“Lawful” may, however, have a meaning other than “marital,” as suggested in footnote 1 to the April 12th decision, which reads:

“The result may have been different had the child's parents acknowledged paternity pursuant to Public Health Law § 4135–b [1][a] or Social Services Law § 111–k. Such acknowledgment has the same force and effect as an order of paternity or filiation issued by a court of competent jurisdiction' (Public Health Law § 4135–b [3][a] ), and so arguably makes the association lawful.' “

An acknowledgment of paternity is intended by the legislature “to determine a person's legal father” (see Sobie, Practice Commentaries, McKinney's Cons Laws of NY, Book 29A, Family Court Act § 511[emphasis added] ). Acknowledgment of paternity, like filiation, results in both an obligation of support toward the child, and reciprocal inheritance rights pursuant to our intestacy statute, EPTL 4–1.2(a)(2)(B), as well as issuance of a birth certificate showing the now legitimatized child's father's name. A non-marital birth father can thus make his child “legal,” by his and the mother's affirmative act, during their lifetime.

The Court of Appeals has recognized that if the legislature “legitimatizes” children born out of wedlock by a specific statute, such children should be deemed “lawful issue” for purposes of that term when used in a will (see Olmstead v. Olmstead, 190 N.Y. 458 [1908] ). In Matter of Vought (29 A.D.2d 97, 104, 285 N.Y.S.2d 780 [1st Dept 1967] ), the First Department applied the principle to trust instruments, holding that when a statute in effect at the time a trust is established legitimatizes a non-marital child, the grantor's use of the term “lawful issue” must be deemed to include a child who falls within that statute.

The statute at issue in Vought was section 1135 of the Civil Practice Act, which provided that, in annulment actions, children of void or voidable marriages might be considered legitimate. The court noted the legislative purpose as “protecting children born illegitimate, and providing ways to make them legitimate, thereby giving them rights similar to children born legitimate” (Vought, 29A.D.2d 103). This is precisely the purpose and effect of Public Health Law § 4135–b[1][a] and Social Services Law § 111–k.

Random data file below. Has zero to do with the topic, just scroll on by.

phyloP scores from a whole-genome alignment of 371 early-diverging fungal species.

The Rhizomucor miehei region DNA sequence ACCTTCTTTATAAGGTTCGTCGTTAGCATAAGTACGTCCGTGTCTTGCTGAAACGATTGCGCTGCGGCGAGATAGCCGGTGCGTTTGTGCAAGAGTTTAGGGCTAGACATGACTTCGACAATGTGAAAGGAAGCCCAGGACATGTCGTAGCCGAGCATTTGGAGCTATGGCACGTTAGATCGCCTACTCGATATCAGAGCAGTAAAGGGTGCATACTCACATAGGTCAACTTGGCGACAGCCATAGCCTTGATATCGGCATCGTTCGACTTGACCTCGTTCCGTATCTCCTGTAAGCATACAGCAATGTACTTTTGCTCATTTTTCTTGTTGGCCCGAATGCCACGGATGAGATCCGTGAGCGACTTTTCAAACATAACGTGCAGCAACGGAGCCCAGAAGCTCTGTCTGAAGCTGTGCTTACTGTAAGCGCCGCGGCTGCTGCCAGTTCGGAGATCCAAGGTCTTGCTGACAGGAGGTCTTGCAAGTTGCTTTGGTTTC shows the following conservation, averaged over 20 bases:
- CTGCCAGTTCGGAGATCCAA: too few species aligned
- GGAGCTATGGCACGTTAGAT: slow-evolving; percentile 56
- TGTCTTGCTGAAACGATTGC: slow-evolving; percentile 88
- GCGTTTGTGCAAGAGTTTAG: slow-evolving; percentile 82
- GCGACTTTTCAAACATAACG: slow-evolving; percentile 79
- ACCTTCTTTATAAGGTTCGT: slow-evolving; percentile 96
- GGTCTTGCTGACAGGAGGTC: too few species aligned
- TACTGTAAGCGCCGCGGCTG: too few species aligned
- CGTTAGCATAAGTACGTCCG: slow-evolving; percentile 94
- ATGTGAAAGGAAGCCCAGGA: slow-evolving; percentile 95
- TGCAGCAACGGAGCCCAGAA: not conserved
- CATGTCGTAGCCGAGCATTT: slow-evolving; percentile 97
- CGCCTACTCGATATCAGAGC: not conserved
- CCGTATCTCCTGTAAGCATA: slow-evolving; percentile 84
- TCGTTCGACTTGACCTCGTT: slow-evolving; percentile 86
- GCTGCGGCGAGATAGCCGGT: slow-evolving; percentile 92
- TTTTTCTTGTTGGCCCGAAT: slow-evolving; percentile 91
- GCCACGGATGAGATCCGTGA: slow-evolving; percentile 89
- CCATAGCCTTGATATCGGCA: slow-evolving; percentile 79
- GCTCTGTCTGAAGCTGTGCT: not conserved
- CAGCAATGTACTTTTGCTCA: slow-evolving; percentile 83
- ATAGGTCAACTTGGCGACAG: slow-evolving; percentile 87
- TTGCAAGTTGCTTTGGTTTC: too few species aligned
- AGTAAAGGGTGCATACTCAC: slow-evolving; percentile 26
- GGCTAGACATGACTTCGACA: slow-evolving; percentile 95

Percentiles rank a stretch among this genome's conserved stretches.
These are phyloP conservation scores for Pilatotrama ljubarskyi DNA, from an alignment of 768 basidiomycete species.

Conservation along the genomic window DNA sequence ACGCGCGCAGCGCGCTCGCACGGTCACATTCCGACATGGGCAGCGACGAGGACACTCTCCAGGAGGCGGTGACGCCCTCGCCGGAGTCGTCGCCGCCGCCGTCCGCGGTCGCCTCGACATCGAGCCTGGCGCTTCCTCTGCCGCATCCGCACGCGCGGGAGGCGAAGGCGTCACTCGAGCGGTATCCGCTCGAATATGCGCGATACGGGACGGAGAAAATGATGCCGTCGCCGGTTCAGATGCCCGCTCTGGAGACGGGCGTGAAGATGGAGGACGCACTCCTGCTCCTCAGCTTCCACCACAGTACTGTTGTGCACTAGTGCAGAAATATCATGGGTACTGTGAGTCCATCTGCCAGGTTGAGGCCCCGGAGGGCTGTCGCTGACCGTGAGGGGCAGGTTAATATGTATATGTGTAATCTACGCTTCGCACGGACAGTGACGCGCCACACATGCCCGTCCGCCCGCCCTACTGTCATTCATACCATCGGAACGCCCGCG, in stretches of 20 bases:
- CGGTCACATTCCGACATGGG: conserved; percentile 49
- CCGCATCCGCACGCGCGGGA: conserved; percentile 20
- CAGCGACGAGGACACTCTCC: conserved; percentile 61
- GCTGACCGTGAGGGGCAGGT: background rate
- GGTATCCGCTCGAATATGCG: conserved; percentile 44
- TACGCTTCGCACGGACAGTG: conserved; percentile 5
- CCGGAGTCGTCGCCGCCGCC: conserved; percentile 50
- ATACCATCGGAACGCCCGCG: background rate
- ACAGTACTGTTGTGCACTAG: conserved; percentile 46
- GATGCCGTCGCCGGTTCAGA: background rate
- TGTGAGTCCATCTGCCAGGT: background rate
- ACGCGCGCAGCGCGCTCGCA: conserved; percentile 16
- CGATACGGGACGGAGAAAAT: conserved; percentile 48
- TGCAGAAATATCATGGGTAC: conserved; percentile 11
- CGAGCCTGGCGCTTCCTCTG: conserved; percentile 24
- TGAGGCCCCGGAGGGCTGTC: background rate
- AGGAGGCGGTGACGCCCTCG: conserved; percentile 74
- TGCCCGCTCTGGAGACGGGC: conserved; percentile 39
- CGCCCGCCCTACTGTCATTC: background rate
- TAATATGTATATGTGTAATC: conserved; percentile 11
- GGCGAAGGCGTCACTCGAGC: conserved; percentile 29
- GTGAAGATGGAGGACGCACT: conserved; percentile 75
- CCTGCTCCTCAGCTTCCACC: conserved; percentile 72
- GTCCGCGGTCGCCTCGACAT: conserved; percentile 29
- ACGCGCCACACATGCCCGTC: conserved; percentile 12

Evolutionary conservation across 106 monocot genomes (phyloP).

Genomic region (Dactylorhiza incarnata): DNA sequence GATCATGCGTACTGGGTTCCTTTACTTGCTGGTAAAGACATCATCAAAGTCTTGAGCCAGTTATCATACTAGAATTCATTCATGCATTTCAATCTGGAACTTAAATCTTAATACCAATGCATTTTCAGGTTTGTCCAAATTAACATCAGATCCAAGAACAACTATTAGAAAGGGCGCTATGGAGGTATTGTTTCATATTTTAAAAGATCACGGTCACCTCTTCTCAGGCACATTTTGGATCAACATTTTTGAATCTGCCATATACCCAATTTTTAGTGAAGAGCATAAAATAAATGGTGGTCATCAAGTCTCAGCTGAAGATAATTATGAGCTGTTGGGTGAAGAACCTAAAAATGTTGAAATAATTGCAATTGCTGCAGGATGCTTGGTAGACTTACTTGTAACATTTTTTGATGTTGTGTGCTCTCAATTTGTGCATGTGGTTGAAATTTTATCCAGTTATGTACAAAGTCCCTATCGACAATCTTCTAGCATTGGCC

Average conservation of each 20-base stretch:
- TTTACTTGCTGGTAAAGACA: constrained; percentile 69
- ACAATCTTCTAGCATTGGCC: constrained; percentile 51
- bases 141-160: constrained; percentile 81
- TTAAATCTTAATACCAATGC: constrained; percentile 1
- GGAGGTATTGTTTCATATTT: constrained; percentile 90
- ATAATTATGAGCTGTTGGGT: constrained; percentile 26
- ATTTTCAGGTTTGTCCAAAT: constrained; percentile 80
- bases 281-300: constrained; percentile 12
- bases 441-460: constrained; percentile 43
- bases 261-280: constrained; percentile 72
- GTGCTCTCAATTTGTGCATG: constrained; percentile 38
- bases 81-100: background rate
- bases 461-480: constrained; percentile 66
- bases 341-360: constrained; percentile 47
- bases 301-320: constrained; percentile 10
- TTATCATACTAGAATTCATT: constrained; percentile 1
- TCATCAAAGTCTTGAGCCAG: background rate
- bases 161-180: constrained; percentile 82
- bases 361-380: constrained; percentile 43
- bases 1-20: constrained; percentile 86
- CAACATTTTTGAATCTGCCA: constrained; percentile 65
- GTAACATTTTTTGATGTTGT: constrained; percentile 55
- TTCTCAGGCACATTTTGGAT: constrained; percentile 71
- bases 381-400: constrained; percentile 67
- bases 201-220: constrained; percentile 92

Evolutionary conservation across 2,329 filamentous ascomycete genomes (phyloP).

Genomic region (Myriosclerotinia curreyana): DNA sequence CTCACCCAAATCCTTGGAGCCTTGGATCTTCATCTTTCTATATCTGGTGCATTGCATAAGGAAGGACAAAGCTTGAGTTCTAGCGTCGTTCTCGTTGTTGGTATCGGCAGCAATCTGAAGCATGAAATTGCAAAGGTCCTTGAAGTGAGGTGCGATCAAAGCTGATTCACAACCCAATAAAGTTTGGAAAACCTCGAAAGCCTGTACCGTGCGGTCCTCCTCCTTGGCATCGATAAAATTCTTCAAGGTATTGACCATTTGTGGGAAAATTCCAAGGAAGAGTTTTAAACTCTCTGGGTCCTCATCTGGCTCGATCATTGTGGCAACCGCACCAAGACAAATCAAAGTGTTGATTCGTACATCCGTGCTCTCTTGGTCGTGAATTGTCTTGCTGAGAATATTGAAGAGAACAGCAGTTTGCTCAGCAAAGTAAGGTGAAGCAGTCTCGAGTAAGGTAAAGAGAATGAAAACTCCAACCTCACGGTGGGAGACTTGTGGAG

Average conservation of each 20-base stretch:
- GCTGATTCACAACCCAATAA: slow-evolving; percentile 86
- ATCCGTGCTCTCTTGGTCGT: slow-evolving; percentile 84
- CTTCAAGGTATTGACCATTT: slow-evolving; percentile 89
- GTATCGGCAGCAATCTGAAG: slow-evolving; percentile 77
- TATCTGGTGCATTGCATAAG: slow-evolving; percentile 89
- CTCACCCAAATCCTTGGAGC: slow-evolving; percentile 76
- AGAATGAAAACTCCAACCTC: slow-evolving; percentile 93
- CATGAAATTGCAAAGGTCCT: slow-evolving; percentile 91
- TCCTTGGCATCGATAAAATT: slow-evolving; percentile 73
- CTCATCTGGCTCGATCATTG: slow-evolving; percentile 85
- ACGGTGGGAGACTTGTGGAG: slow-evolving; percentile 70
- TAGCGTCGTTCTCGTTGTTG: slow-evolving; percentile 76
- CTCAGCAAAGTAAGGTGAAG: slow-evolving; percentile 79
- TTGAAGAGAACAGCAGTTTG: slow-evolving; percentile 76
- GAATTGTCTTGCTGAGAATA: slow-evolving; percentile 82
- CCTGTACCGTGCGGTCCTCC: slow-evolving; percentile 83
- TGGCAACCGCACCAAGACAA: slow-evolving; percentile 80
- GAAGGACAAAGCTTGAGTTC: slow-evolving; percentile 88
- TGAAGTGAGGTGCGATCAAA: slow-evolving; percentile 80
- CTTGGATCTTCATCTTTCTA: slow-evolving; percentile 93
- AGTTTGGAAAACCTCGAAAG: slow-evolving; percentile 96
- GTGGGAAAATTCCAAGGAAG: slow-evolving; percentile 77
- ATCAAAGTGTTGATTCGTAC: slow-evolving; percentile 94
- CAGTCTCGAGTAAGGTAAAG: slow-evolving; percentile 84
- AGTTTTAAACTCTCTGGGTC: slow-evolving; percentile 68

Citing Matter of Park (15 N.Y.2d 413 [1965] ), the court in Vought observed,

“under New York policy a legitimatized child ․ has exactly the same “legal relation” to the parents as a natural child. In the absence of an explicit purpose stated in the ․ trust instrument to exclude such a child, he must be deemed included, whether the word “heir,” “child”, “issue” or other generic term expressing the parent-child relationship is used.' “

(Vought, 29 A.D.2d at 103, 285 N.Y.S.2d 780 [emphasis added] ).

It seems clear, therefore, that at any given time, courts may construe testamentary or trust language as to “lawful” heirs, descendants, etc. as including children born out of wedlock but legitimatized by statute.

In expanding the classes of persons who may take, the statutes, and the cases relying on them, have been premised on the rationale of Vought that a grantor is presumed to know the law in effect at the time the trust is created. Under that rationale, persons legitimatized by acknowledgments of paternity would not benefit in the instant case, as both Public Health Law § 4135–b (1993) and Social Services Law § 111–k (1985) were enacted substantially after the grantor's trust was created in 1971. Applying the presumed to have known rationale is thus of no help to the movant here.

There is, however, another way of thinking about statutory legitimization and construction of the term “lawful” relating to issue, heirs, descendants, etc. The presumed to have known scenario is, clearly, a fiction,3 which may or may not actually apply in individual cases, though it is far more likely that the term “lawful” is simply boilerplate, a phrase used routinely by the drafter in documents, often without explanation.